She wailed and moaned and kicked and screamed as her mother attempted to get her out of bed. “The sun shines too bright and too early!” the girl exclaims. “Yes, because it’s summer,” her mother extols. “But I hate summer,” she cries. “No one hates summer,” her mother informs. “Well, then I’m no one,” the girl challenges. “Fine, be nobody and no one. What do I care?” the mother insists as she closes the door to the girl’s room.
I’m no one? the girl thinks solemnly to herself; I’m nobody? Contemplating the meaning of these words, the gravity of this possibility, she wonders if it can actually be true. Could I actually be nobody? How can she really know whether or not she’s not nobody.
A warm breeze blows through the one window in her attic room. She feels the air brush over her face as it cajoles the hairs on her head into tickling that same face. She sighs and walks over to the one small window in her one small attic room.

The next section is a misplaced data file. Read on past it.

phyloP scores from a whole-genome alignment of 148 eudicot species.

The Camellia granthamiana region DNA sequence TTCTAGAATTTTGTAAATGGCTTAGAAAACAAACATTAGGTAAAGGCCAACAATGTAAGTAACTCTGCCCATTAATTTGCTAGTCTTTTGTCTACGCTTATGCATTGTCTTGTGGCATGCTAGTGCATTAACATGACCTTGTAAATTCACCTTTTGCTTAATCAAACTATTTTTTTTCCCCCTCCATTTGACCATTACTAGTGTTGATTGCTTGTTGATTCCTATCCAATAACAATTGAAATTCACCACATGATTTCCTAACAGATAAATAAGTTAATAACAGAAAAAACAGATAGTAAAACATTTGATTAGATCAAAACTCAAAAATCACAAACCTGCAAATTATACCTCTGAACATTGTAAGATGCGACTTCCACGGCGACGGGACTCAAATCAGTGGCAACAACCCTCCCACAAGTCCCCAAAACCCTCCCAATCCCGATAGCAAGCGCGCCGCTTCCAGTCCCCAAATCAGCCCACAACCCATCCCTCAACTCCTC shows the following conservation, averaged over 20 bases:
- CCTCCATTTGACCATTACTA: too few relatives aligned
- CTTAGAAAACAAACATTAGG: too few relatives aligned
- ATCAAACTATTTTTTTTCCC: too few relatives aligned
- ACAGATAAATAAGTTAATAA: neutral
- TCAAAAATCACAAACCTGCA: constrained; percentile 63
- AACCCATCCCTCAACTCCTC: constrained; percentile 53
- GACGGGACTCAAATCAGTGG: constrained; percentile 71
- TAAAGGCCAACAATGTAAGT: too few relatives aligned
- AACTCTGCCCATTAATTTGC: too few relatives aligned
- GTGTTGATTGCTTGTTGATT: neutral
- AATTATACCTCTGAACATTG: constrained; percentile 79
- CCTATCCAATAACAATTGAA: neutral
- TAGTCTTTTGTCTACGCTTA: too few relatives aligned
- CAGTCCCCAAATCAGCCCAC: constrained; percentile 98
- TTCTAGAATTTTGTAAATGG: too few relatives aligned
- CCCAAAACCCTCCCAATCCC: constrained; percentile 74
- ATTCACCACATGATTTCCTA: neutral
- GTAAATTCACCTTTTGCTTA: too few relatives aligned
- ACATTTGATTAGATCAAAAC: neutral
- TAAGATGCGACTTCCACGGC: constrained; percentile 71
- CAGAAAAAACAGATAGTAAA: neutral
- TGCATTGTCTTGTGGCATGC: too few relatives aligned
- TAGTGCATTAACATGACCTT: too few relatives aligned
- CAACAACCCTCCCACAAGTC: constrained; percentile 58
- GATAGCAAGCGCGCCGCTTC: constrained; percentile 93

Sliding the window from the bottom upward to open the thing all the way, she sits on the ledge of the sill and determines how she can truly know or find out whether or not she is nobody. She jumps. Just as the last strand of her long black hair disappears beyond the edge of the window frame, her mother enters the room only to shriek at the glimpse of what she assumes is her daughter.